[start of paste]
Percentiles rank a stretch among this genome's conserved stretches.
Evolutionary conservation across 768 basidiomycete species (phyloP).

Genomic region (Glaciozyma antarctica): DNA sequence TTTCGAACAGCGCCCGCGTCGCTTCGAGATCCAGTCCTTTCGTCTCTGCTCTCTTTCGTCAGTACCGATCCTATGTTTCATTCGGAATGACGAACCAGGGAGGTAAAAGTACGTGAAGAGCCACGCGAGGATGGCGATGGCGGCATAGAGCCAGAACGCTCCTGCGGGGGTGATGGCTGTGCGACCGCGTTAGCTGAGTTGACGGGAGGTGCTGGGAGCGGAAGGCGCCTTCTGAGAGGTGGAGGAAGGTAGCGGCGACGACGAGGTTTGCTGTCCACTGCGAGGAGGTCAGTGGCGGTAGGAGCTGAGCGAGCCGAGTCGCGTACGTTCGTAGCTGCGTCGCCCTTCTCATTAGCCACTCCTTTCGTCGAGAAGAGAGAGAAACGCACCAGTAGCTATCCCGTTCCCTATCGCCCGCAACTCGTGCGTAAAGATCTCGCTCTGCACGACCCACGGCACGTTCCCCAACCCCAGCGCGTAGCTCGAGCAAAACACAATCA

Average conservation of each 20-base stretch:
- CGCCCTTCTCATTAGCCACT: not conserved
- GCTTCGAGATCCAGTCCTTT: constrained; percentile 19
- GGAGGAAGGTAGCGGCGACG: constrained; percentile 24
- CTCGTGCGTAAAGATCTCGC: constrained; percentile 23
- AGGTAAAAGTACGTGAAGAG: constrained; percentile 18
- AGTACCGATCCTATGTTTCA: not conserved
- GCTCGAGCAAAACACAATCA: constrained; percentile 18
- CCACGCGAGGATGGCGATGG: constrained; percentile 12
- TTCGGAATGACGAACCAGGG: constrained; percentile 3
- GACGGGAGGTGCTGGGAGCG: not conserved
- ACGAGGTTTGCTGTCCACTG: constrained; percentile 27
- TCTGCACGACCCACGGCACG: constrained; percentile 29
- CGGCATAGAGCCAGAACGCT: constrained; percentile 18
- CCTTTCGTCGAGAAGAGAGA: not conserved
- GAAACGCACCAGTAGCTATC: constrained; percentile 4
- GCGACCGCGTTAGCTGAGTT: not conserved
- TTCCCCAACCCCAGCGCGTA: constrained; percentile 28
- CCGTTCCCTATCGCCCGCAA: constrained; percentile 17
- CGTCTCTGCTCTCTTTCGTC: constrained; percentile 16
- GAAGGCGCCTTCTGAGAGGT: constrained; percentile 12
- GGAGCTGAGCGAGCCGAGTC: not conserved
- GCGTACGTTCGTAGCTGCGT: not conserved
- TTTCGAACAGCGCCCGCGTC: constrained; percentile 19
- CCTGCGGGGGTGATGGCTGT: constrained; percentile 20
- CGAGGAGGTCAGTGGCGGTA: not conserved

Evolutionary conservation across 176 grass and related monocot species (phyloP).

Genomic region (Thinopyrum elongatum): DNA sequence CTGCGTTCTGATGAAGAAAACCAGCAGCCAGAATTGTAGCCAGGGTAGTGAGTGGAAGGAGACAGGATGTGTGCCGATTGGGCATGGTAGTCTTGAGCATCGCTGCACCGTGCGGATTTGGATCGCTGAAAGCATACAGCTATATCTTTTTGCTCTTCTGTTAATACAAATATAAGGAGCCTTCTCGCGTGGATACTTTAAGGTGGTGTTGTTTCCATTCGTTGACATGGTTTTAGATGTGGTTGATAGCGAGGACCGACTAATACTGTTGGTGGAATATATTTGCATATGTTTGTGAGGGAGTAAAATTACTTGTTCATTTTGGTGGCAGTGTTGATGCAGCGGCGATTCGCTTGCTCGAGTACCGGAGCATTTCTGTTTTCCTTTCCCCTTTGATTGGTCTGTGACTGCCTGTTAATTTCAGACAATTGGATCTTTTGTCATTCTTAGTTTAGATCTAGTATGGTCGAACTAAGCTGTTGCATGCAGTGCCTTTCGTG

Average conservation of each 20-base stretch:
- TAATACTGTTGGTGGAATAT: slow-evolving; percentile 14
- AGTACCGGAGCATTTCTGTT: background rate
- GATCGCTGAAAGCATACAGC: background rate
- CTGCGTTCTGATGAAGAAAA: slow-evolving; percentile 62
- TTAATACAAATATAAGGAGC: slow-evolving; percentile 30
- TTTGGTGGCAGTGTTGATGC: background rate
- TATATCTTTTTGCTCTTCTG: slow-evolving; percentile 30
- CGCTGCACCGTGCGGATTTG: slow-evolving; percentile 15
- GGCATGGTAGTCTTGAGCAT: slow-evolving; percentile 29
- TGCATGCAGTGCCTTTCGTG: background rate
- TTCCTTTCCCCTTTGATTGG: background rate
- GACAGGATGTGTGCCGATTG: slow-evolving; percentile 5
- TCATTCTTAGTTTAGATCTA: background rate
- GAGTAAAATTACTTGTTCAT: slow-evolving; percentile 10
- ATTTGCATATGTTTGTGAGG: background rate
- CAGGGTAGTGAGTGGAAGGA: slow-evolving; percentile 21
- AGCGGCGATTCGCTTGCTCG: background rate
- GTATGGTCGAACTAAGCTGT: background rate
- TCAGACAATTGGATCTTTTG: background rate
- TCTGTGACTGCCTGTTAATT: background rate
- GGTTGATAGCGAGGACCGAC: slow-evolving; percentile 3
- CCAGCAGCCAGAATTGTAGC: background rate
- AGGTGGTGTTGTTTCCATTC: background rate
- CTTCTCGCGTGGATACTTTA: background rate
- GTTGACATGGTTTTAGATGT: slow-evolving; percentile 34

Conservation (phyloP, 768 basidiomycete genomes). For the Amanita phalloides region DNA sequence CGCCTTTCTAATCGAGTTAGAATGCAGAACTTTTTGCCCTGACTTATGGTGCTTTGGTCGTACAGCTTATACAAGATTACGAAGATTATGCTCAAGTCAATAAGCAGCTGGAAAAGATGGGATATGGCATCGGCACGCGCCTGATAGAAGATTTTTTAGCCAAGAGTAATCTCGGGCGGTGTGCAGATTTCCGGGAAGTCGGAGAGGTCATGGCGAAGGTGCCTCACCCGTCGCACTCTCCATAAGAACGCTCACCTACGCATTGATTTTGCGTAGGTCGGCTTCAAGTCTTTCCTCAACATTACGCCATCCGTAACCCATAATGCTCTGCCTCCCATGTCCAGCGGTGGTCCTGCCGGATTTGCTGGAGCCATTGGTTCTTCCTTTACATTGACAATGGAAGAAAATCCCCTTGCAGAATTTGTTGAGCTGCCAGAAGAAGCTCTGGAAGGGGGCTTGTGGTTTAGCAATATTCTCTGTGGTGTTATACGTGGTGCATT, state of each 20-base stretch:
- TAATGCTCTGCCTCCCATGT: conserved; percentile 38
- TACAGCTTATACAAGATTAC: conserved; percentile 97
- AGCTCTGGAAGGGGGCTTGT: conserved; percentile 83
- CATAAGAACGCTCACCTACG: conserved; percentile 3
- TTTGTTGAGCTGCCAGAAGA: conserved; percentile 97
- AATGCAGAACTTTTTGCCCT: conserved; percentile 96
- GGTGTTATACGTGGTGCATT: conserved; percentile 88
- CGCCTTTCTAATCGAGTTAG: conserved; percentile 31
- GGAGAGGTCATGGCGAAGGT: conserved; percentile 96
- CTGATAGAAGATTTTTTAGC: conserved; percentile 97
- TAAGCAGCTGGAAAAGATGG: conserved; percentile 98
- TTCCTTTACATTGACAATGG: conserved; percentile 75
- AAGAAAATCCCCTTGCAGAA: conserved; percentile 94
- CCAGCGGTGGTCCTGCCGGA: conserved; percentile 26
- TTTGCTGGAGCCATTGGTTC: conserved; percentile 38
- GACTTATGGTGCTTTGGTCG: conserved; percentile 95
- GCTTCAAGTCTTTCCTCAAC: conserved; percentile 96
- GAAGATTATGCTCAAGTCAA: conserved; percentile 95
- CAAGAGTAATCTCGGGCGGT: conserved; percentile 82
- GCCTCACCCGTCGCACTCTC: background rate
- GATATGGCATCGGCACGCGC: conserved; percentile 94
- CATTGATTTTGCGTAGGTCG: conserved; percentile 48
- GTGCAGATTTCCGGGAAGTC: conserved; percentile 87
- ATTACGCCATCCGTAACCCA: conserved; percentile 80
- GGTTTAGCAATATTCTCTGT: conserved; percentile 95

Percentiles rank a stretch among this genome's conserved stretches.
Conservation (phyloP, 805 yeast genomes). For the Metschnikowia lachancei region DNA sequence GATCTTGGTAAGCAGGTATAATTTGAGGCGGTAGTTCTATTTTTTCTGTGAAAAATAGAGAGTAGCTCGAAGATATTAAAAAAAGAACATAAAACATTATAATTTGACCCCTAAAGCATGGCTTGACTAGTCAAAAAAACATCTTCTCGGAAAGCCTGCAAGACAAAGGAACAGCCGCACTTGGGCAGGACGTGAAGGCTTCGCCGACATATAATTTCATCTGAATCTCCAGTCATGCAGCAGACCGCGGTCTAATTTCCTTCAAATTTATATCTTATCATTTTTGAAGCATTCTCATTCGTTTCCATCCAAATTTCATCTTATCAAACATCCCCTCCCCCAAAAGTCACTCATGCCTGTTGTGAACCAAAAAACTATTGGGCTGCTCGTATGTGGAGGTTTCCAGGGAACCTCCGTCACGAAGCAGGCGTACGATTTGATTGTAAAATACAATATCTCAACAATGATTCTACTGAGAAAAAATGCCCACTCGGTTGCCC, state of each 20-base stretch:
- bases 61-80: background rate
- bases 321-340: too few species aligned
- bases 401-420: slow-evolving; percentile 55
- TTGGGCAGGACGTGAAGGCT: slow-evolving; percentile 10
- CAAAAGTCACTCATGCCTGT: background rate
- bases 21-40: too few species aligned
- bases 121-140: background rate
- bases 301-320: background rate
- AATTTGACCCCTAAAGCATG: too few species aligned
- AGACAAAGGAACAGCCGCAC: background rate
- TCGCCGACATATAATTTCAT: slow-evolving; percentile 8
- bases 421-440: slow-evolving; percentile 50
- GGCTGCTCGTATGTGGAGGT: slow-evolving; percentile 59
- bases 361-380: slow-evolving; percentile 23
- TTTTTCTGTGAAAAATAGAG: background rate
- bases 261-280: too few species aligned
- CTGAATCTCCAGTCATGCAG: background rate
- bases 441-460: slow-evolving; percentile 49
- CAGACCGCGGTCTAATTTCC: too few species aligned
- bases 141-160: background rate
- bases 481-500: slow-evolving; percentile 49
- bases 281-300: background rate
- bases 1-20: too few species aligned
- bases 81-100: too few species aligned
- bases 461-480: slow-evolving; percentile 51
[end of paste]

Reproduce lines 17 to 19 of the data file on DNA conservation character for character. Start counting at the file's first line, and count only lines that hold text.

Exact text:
- CGGCATAGAGCCAGAACGCT: constrained; percentile 18
- CCTTTCGTCGAGAAGAGAGA: not conserved
- GAAACGCACCAGTAGCTATC: constrained; percentile 4